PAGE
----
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The Daily Wildcat

The Daily Wildcat


    Desert heats up

    Arizona catcher Stacie Chamber (21) stares down a pitch during 20-1 win against UTEP on March 4 at Hillenbrand Stadium. Chambers, a junior, leads the NCAA with 23 home runs so far this season for the Wildcats.
    Arizona catcher Stacie Chamber (21) stares down a pitch during 20-1 win against UTEP on March 4 at Hillenbrand Stadium. Chambers, a junior, leads the NCAA with 23 home runs so far this season for the Wildcats.

    The first meeting of the year between any Arizona and ASU teams sends excitement through both schools; bitter rivals, ready to battle on the athletic field of choice.

    But the meeting of these two teams this year represents more than just a college in-state rivalry. Tonight and Saturday’s games -ÿboth at 7 p.m. – are also the meetings of two of the greatest softball programs in the nation. It’s not just the rivalry that matters anymore – it’s also the consistency and level of play among these two teams.

    The last three NCAA softball championships have ended with an Arizona team as the winner. Although it was ASU’s first NCAA softball title last season, the dominance of softball in the state of Arizona has long been a tradition south of the Tempe campus.

    The Arizona Wildcats (32-9, 4-2 Pacific 10 Conference) have flourished under the coaching of Mike Candrea. His approach to coaching and molding young softball players has not only increased the popularity and level of softball in the state, but around the conference as well.

    “”I think the one thing that we have going for us is being in the Pac-10 and being in a very prestigious conference when it comes to the game of softball,”” Candrea said.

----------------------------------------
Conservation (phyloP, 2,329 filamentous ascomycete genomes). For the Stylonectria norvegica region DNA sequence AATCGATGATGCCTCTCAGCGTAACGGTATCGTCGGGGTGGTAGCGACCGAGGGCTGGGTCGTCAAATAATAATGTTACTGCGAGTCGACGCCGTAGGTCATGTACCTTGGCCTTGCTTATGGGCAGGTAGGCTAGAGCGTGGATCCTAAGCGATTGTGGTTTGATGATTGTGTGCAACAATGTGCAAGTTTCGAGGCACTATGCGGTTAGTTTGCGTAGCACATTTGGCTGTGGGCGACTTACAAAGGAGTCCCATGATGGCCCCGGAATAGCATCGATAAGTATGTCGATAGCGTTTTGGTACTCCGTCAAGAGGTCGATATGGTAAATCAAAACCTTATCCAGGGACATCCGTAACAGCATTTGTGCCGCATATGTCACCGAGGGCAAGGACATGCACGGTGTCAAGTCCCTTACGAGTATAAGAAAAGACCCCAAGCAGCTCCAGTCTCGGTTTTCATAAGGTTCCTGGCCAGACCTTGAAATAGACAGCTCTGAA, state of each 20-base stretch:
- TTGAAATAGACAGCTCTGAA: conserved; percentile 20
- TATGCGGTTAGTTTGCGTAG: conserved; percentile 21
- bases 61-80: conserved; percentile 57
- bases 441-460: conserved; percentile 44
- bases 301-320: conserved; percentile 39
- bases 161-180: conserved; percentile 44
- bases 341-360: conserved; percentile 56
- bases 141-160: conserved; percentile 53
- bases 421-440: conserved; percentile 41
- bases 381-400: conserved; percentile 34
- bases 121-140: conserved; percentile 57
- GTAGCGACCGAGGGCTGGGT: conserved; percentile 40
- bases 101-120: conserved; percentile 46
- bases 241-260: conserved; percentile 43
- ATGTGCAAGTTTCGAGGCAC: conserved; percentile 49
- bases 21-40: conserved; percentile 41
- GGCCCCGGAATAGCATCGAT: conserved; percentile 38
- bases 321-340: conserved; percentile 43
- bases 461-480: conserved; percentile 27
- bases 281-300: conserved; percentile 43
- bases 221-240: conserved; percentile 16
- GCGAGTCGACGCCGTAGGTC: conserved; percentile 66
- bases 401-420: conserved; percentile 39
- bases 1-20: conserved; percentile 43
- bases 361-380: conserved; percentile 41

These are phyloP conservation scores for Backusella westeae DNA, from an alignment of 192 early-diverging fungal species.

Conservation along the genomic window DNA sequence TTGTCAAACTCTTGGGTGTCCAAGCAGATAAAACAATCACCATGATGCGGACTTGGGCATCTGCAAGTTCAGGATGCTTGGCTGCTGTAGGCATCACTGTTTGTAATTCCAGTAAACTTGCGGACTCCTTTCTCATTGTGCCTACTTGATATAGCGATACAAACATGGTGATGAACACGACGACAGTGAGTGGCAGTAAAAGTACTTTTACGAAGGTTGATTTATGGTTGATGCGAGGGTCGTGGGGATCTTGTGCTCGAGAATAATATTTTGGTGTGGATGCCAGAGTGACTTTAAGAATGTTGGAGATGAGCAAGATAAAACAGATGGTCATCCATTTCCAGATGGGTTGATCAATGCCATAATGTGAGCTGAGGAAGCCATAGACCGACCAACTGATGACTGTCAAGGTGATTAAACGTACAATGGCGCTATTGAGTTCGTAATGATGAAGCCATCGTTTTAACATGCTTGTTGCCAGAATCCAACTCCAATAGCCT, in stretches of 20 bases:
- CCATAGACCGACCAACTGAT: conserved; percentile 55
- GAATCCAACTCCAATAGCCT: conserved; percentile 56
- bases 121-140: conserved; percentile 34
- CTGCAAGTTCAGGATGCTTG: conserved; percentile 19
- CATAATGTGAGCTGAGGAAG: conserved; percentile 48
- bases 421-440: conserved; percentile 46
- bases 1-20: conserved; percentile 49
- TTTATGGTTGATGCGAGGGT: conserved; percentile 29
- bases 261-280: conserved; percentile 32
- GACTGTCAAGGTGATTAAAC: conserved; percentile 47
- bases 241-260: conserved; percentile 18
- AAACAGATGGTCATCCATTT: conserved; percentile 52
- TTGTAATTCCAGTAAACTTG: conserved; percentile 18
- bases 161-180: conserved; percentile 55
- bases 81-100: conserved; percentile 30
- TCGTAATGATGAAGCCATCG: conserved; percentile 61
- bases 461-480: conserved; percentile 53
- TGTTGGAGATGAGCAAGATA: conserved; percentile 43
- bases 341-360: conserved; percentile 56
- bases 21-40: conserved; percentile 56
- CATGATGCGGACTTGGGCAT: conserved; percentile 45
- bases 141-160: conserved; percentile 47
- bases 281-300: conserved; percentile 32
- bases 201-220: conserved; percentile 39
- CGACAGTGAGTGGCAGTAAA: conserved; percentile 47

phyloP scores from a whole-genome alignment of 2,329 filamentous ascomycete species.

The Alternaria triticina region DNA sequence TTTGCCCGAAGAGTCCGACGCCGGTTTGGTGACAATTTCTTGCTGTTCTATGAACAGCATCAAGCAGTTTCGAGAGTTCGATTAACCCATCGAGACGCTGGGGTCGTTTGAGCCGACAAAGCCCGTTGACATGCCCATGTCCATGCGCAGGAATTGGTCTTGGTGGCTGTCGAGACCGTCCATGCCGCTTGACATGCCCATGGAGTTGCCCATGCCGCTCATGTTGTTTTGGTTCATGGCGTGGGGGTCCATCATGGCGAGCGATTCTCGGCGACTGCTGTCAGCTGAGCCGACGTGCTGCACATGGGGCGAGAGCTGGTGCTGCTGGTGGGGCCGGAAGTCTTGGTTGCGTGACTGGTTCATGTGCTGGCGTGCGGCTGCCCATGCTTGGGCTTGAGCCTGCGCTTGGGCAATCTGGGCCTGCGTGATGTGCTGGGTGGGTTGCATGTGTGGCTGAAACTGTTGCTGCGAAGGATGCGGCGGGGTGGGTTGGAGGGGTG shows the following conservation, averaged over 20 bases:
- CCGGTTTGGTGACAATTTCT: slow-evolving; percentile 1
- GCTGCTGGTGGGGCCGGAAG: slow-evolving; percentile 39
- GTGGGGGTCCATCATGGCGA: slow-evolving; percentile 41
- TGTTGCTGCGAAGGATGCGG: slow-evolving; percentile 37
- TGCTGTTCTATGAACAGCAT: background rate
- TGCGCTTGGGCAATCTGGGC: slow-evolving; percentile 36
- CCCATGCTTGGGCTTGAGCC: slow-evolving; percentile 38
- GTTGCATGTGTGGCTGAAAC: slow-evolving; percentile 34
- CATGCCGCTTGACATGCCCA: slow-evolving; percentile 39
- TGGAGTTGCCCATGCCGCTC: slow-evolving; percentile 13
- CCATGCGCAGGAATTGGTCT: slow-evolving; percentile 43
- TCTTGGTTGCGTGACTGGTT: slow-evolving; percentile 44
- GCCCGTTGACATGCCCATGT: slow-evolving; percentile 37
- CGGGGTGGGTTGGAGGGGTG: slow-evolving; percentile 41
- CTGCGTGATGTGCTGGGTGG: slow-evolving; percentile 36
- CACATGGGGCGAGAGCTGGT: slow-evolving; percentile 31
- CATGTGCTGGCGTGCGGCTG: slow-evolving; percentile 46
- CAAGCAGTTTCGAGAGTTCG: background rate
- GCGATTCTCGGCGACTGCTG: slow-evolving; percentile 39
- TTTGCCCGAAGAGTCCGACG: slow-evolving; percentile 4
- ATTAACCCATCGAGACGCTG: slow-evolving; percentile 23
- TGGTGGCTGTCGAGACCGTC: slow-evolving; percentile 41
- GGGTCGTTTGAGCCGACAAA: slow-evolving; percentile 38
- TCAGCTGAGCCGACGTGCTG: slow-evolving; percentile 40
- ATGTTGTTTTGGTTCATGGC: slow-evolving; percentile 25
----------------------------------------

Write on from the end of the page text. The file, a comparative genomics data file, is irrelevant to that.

His approach to every series, whether an exhibition game or the final in the Women’s College World Series, is to emphasize improvement each game.

    “”Obviously my biggest goal is getting this team rolling in the right direction,”” Candrea said. “”No matter who we’re playing it’s important that we do the thing we need to do to get better. The ASU series is one of those. I don’t make it any bigger than any other one.””

    But for the fans in the stadium, the players on the field and people watching around the state, the meeting between two elite teams in softball is just that – a big deal.

    “”It’s an in-state rivalry and the alumni get after it. It’s probably more for the alumni and the people watching it than it is for the players,”” Candrea said. “”Although we obviously take a lot of pride in trying to hold the tradition of dominating Arizona State.””

    No. 5 ASU (34-7, 4-2 Pac-10) is ahead of the No. 10 Arizona Wildcats in the national standings, but both teams have the same conference record. They are in a three-way tie for second place alongside Washington.

    UA and ASU are also matched evenly on the field.

    This season, their struggles in the circle have been overshadowed by their offensive power. The Sun Devils are just .07 points behind Arizona’s nation-leading team batting average at .350. The Sun Devils’ Kaitlin Cochran sits at third in the nation with 17 home runs, behind only the Wildcats’ Stacie Chambers and Jenae Leles.

    Four straight losses to ASU have renewed the Wildcats’ hunger for this year’s Duel in the Desert.

    “”Definitely everyone’s a little bitter about it. You always want to beat your rival,”” said UA infielder Sam Banister said. “”The buzz isn’t really in the locker room, it’s on the field. We’re taking care of it with our gloves and our bats.””

    For the players, especially those from the Valley of the Sun, the series brings an extra incentive to the field. For K’lee Arredondo, that means dealing with family and friends after the game.

    “”The ASU series has(means) a little bit more to me because my whole family graduated from ASU,”” she said. “”They’ll give me crap the rest of the year if they beat us.””

    Laine Roth, a Phoenix native, also appreciated the competition between the two schools.

    “”It’s a fun rivalry because I know a lot of girls on the team and I love them to death,”” she said. “”But when I’m on the field I want to murder them.””

    The rivalry persists, but the mutual respect for each other is clearly growing.

    “”They’re a good program and we know it,”” Candrea said. “”It’s going to come down to what happens between the lines and not what happens in the newspapers or anything else.””

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